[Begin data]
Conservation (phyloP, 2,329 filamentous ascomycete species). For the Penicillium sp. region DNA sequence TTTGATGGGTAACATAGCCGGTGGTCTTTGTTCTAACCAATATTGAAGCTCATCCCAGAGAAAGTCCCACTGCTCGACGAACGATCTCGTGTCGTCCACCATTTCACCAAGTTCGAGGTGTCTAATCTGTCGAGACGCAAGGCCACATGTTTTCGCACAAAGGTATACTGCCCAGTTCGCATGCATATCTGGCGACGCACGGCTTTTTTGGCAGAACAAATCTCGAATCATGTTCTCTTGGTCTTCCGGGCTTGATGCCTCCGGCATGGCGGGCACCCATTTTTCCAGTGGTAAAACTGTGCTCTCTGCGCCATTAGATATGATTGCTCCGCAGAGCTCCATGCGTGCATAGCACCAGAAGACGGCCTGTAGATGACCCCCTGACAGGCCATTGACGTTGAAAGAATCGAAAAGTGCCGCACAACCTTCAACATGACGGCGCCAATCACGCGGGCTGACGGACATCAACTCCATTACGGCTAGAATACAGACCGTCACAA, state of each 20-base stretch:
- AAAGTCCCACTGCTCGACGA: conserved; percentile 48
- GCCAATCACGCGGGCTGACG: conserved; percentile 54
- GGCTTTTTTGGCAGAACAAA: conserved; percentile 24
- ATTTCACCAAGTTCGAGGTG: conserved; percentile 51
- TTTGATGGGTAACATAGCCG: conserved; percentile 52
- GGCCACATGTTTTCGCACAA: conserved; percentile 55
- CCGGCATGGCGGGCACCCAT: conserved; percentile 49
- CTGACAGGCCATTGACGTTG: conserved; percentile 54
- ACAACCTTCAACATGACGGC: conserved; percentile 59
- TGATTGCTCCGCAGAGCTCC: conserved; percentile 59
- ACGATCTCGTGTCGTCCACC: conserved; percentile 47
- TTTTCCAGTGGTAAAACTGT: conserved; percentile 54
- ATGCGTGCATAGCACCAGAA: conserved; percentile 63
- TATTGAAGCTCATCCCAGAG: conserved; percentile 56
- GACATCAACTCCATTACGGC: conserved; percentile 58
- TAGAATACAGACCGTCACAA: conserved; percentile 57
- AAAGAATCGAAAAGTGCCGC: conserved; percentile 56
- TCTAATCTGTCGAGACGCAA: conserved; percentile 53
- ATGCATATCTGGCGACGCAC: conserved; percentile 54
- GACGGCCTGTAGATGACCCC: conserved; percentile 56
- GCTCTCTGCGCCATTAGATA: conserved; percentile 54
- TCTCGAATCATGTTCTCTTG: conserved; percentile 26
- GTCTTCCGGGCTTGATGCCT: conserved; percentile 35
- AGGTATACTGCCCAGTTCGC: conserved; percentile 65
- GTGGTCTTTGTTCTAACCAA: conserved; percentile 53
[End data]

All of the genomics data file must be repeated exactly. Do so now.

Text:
Conservation (phyloP, 2,329 filamentous ascomycete species). For the Penicillium sp. region DNA sequence TTTGATGGGTAACATAGCCGGTGGTCTTTGTTCTAACCAATATTGAAGCTCATCCCAGAGAAAGTCCCACTGCTCGACGAACGATCTCGTGTCGTCCACCATTTCACCAAGTTCGAGGTGTCTAATCTGTCGAGACGCAAGGCCACATGTTTTCGCACAAAGGTATACTGCCCAGTTCGCATGCATATCTGGCGACGCACGGCTTTTTTGGCAGAACAAATCTCGAATCATGTTCTCTTGGTCTTCCGGGCTTGATGCCTCCGGCATGGCGGGCACCCATTTTTCCAGTGGTAAAACTGTGCTCTCTGCGCCATTAGATATGATTGCTCCGCAGAGCTCCATGCGTGCATAGCACCAGAAGACGGCCTGTAGATGACCCCCTGACAGGCCATTGACGTTGAAAGAATCGAAAAGTGCCGCACAACCTTCAACATGACGGCGCCAATCACGCGGGCTGACGGACATCAACTCCATTACGGCTAGAATACAGACCGTCACAA, state of each 20-base stretch:
- AAAGTCCCACTGCTCGACGA: conserved; percentile 48
- GCCAATCACGCGGGCTGACG: conserved; percentile 54
- GGCTTTTTTGGCAGAACAAA: conserved; percentile 24
- ATTTCACCAAGTTCGAGGTG: conserved; percentile 51
- TTTGATGGGTAACATAGCCG: conserved; percentile 52
- GGCCACATGTTTTCGCACAA: conserved; percentile 55
- CCGGCATGGCGGGCACCCAT: conserved; percentile 49
- CTGACAGGCCATTGACGTTG: conserved; percentile 54
- ACAACCTTCAACATGACGGC: conserved; percentile 59
- TGATTGCTCCGCAGAGCTCC: conserved; percentile 59
- ACGATCTCGTGTCGTCCACC: conserved; percentile 47
- TTTTCCAGTGGTAAAACTGT: conserved; percentile 54
- ATGCGTGCATAGCACCAGAA: conserved; percentile 63
- TATTGAAGCTCATCCCAGAG: conserved; percentile 56
- GACATCAACTCCATTACGGC: conserved; percentile 58
- TAGAATACAGACCGTCACAA: conserved; percentile 57
- AAAGAATCGAAAAGTGCCGC: conserved; percentile 56
- TCTAATCTGTCGAGACGCAA: conserved; percentile 53
- ATGCATATCTGGCGACGCAC: conserved; percentile 54
- GACGGCCTGTAGATGACCCC: conserved; percentile 56
- GCTCTCTGCGCCATTAGATA: conserved; percentile 54
- TCTCGAATCATGTTCTCTTG: conserved; percentile 26
- GTCTTCCGGGCTTGATGCCT: conserved; percentile 35
- AGGTATACTGCCCAGTTCGC: conserved; percentile 65
- GTGGTCTTTGTTCTAACCAA: conserved; percentile 53